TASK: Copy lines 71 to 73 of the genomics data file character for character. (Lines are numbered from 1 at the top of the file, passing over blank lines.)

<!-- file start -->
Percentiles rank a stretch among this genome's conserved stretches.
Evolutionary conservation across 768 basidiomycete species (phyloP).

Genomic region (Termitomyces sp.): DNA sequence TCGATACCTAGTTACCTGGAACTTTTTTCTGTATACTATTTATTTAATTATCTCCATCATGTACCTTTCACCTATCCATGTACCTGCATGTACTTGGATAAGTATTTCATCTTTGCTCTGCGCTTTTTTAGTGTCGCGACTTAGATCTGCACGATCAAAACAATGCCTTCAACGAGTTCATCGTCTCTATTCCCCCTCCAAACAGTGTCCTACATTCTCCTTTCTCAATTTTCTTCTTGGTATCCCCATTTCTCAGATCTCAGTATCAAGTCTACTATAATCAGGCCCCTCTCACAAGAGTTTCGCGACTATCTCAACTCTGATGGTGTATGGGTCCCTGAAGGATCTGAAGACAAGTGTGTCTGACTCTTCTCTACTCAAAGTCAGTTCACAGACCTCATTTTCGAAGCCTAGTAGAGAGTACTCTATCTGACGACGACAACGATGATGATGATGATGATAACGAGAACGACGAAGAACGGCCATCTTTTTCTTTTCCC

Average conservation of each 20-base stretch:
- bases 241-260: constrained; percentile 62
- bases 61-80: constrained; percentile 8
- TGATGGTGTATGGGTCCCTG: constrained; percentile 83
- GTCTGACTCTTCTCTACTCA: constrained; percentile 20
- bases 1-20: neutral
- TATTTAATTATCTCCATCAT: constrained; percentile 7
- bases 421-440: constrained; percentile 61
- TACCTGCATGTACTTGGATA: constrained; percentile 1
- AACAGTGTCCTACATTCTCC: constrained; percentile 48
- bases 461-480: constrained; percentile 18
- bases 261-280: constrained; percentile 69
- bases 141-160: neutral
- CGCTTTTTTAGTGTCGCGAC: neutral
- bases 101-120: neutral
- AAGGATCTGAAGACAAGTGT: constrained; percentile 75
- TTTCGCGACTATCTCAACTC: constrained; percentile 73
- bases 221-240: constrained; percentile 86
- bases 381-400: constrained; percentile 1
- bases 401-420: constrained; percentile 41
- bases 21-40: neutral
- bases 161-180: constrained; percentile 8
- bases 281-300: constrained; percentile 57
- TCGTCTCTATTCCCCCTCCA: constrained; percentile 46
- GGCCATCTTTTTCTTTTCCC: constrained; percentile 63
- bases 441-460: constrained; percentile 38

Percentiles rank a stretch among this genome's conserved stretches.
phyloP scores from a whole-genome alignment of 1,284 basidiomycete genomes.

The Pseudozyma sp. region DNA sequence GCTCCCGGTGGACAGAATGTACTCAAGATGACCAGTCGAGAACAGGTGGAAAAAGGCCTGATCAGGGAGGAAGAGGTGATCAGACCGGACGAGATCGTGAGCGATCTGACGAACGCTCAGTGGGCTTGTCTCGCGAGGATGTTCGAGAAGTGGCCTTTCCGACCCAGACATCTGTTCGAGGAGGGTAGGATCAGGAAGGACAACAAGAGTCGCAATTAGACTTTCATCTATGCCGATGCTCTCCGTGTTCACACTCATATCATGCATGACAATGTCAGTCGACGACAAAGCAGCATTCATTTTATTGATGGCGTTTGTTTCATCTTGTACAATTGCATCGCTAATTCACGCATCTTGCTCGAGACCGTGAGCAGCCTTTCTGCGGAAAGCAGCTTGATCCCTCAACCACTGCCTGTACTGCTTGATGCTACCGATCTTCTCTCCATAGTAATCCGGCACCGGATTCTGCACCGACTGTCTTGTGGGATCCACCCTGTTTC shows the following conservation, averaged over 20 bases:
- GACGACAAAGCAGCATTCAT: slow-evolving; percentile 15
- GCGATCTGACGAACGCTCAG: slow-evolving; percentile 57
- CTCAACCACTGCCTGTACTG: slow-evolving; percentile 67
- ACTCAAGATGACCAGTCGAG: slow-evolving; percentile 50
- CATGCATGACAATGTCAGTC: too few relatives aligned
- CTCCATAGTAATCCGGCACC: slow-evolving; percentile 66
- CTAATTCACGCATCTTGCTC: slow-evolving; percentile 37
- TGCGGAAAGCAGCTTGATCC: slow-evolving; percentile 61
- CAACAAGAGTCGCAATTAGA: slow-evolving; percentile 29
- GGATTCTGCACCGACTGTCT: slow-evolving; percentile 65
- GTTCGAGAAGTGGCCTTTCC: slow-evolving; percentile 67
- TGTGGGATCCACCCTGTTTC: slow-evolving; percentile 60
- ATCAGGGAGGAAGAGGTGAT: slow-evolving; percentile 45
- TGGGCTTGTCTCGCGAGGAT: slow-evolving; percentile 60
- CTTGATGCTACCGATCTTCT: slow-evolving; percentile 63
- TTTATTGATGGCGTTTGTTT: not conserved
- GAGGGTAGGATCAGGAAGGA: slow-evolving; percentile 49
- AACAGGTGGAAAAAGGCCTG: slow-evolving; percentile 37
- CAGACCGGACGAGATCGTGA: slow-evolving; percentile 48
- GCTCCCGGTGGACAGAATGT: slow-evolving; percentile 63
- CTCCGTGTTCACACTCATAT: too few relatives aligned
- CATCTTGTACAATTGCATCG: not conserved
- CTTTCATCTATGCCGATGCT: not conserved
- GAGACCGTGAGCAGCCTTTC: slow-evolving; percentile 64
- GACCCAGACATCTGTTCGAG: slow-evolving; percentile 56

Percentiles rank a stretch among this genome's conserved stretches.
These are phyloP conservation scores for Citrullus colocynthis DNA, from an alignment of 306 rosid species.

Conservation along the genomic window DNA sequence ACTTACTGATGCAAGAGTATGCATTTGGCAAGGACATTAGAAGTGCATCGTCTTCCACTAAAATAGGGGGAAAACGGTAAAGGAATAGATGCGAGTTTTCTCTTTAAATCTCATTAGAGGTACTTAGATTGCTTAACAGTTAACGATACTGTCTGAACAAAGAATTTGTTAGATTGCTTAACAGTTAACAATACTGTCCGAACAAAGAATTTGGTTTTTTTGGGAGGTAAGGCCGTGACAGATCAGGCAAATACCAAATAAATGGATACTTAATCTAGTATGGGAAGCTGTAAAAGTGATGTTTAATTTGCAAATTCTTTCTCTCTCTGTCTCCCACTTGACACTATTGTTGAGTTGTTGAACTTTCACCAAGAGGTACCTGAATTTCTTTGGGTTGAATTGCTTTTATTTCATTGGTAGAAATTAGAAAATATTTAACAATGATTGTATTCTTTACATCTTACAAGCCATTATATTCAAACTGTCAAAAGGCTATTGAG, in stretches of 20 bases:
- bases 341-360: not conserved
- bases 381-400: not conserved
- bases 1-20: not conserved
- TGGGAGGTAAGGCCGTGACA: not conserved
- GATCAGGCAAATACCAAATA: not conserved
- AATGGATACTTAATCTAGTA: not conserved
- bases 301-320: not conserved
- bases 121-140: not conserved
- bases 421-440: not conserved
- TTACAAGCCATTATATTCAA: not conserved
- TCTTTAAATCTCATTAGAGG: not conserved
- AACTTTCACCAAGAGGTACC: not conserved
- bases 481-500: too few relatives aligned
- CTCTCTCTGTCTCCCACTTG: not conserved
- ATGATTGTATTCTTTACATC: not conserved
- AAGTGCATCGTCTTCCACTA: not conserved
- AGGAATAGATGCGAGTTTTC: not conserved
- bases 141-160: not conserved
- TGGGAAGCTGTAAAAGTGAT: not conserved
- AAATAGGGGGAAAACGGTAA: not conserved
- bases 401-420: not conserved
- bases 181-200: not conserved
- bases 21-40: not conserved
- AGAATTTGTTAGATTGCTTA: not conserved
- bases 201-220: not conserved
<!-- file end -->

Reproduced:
- TCTTTAAATCTCATTAGAGG: not conserved
- AACTTTCACCAAGAGGTACC: not conserved
- bases 481-500: too few relatives aligned